Borax Amounts for Organic Gardening

Susan Patterson
ants eating borax

Borax is a white powder that easily dissolves in water. Made of boron and sodium, this naturally occurring compound is a very practical substance with many uses in and around the garden.

Ant Treatment

Gardens overrun with ants can benefit from a borax ant trap. The Ecology Center recommends using a borax-based ant trap as a non-toxic ant eradication method.

Directions

  1. Mix a cup of sugar with a cup of borax.
  2. Distribute the mixture around anthills.

Since the borax is white, like sugar, the ants will mistakenly carry it back to their colony. There the borax will kill the ants.

Soil Fertilizer for Sunflowers

Borax is especially useful as a fertilizer for the sunflower plant. Borax contains the element boron which is essential for plant growth. BC Living notes that sunflowers respond favorably to a borax fertilizer. The fertilizer gives the plant strength and durability.

Directions

  1. Mix 1/2 teaspoon of borax with 1 gallon water.
  2. Water the sunflower early in the morning before the sun gets too hot. The optimal time to apply the fertilizer is before the blooms open and while they are only halfway mature.
  3. Repeat in one month.

Treatment for Boron Deficiency in Vegetables

The Royal Horticultural Society notes that boron is essential for healthy plant development. Some plants suffer from boron deficiency. Broccoli displays this deficiency with hollow stalks and beets with black spots. Other crops may also develop a boron deficiency including cabbage, strawberries, cauliflower and strawberries. To confirm that plants may have boron deficiency, conduct a soil test to be sure.

Directions

  1. Add 2.5 ounces of borax into 5 gallons of water and a few drops of dish soap.
  2. Spray the solution evenly on plant foliage. Do not concentrate the solution in one area.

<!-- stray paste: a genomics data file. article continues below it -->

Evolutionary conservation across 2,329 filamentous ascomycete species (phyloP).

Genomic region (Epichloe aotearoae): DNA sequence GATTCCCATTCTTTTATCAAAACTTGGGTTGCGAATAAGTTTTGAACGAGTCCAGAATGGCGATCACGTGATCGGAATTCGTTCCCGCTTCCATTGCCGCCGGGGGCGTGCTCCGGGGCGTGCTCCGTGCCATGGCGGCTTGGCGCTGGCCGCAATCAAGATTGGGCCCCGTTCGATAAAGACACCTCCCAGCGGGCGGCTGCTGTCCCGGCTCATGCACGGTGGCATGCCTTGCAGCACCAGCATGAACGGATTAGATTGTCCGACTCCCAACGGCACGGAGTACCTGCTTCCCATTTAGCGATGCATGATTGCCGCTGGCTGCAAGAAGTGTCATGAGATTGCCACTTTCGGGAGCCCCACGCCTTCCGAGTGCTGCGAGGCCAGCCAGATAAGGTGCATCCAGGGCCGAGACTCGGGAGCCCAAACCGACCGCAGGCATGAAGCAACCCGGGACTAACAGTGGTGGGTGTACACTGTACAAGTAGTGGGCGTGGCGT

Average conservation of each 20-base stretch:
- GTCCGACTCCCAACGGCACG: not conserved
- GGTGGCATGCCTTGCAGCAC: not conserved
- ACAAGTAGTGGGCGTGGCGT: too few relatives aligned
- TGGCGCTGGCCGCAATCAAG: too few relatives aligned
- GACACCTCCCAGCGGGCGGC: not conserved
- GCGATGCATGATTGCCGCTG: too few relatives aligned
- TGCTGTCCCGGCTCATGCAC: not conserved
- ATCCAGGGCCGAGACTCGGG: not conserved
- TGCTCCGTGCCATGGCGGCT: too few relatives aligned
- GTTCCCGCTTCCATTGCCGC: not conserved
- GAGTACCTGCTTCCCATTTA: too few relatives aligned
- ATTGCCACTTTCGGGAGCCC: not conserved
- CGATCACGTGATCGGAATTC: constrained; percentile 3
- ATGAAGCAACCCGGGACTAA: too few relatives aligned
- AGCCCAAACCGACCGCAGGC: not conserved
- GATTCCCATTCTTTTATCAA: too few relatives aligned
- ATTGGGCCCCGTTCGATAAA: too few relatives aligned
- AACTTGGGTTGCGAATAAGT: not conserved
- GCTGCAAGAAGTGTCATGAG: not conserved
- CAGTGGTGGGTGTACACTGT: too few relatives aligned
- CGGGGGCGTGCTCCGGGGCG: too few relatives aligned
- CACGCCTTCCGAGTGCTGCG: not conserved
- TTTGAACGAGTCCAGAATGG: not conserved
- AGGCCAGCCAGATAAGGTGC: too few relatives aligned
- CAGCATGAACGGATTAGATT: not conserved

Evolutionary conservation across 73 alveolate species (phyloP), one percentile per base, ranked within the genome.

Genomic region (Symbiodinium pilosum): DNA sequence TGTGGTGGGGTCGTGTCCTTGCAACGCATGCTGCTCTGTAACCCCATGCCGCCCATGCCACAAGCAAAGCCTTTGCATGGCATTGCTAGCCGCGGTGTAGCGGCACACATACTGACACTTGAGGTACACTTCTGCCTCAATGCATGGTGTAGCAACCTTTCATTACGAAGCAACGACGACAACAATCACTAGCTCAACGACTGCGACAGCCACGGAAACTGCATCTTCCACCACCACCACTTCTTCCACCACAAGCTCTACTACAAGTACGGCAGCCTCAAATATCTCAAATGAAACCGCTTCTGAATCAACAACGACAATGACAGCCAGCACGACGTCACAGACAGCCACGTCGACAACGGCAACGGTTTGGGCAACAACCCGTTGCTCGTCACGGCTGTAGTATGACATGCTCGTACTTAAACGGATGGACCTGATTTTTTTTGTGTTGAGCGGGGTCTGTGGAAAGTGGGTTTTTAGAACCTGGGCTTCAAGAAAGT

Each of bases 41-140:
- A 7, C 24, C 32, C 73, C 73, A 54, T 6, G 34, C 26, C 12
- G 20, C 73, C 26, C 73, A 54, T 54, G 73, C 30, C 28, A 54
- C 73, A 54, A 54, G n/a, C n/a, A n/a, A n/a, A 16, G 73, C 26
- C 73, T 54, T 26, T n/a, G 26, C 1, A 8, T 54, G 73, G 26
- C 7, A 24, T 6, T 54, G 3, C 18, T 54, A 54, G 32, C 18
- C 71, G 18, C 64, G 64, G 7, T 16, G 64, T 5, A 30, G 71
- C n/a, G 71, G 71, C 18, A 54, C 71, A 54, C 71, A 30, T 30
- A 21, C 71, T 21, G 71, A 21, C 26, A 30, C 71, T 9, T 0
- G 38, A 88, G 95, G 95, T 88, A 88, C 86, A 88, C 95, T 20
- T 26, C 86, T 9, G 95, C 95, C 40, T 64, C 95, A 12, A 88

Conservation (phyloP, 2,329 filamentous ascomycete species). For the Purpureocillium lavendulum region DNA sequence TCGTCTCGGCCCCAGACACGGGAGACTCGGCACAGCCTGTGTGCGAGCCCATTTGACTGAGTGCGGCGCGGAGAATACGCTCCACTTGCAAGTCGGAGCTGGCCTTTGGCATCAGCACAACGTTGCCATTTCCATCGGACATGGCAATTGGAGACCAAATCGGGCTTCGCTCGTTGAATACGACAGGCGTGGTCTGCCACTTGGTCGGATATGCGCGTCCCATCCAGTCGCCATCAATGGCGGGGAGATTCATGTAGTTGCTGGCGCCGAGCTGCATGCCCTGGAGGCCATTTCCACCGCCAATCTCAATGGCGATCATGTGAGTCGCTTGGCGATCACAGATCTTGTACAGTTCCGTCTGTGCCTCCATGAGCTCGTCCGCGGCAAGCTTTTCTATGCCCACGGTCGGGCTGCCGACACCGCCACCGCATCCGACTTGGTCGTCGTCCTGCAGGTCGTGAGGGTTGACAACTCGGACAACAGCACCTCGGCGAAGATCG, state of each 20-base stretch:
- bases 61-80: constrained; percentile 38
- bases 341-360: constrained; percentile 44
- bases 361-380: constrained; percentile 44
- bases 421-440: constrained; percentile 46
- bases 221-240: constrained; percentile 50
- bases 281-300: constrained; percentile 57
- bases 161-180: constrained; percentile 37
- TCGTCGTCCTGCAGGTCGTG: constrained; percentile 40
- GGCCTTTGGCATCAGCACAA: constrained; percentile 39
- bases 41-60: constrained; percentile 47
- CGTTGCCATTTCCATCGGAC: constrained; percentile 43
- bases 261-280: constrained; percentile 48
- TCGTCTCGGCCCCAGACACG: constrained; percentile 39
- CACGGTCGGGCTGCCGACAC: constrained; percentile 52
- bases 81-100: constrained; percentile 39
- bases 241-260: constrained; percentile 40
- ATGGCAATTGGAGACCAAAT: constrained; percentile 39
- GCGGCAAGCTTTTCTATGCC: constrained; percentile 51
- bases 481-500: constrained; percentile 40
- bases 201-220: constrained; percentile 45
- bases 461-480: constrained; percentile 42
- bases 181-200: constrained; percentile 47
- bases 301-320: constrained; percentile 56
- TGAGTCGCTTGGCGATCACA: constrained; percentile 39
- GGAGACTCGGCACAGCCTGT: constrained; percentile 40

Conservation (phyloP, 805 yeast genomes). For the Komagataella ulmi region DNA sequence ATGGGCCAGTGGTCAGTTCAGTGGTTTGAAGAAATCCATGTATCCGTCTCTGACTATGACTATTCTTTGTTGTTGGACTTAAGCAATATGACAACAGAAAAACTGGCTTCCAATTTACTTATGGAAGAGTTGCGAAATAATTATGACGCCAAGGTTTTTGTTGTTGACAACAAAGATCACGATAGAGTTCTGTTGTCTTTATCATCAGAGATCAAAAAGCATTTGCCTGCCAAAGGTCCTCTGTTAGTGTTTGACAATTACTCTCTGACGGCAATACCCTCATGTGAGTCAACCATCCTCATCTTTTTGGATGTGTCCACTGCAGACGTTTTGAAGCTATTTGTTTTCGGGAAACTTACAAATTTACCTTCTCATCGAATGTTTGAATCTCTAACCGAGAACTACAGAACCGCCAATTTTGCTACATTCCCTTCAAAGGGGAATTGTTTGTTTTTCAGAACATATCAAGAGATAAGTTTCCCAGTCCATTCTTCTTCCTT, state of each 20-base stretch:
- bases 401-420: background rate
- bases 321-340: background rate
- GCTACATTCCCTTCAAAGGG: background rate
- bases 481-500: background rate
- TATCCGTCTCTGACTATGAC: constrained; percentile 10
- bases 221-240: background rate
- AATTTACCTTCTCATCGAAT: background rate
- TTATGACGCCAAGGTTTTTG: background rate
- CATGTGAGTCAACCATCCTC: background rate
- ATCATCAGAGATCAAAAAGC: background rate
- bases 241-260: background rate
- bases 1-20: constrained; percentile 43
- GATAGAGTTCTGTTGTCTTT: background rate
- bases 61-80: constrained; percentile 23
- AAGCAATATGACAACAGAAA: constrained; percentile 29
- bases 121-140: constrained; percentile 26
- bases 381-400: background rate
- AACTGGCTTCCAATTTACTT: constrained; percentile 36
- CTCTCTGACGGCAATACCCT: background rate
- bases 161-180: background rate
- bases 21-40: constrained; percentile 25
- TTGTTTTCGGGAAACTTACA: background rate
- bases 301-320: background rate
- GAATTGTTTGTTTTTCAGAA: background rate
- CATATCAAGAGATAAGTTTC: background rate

Weed Control

Creeping Charley is a perennial weed that can easily intrude a vegetable garden. According to the University of Illinois Extension, borax is an effective herbicide that stops this annoying weed before it takes over the whole garden.

Directions

  1. Dissolve ten ounces of borax in four ounces of warm water.
  2. Put the solution in 2.5 gallons of water.
  3. Spray only on the lawn when warm. Do not spray if rain is expected.

Flower Preservation

The University of West Virginia Extension Service recommends using borax to preserve flowers. Flowers that are preserved using borax hold their shape and seem to experience minimal shrinkage.

Directions

  1. Mix 2 parts borax to 1 part cornmeal.
  2. Sprinkle a layer of the mixture in the bottom of a box.
  3. Lay the flowers down, not touching, in the bottom of the box.
  4. Cover the flowers with more of the mixture and put the lid on the box.
  5. Let the box sit somewhere for 14 days.

Borax Is a Gardener's Friend

Borax can be used in its natural form as it is found in lake deposits. The commercial borax available is synthetically produced. It is the same as the natural form but without water. Half the commercial borax produced is mined from lake deposits in California. Borax is a cost effective substance that can be used in and around the garden to help solve a number of common garden problems and is suited for use in organic gardens. It's truly a natural wonder that has many uses in the garden and around the home.

Borax Amounts for Organic Gardening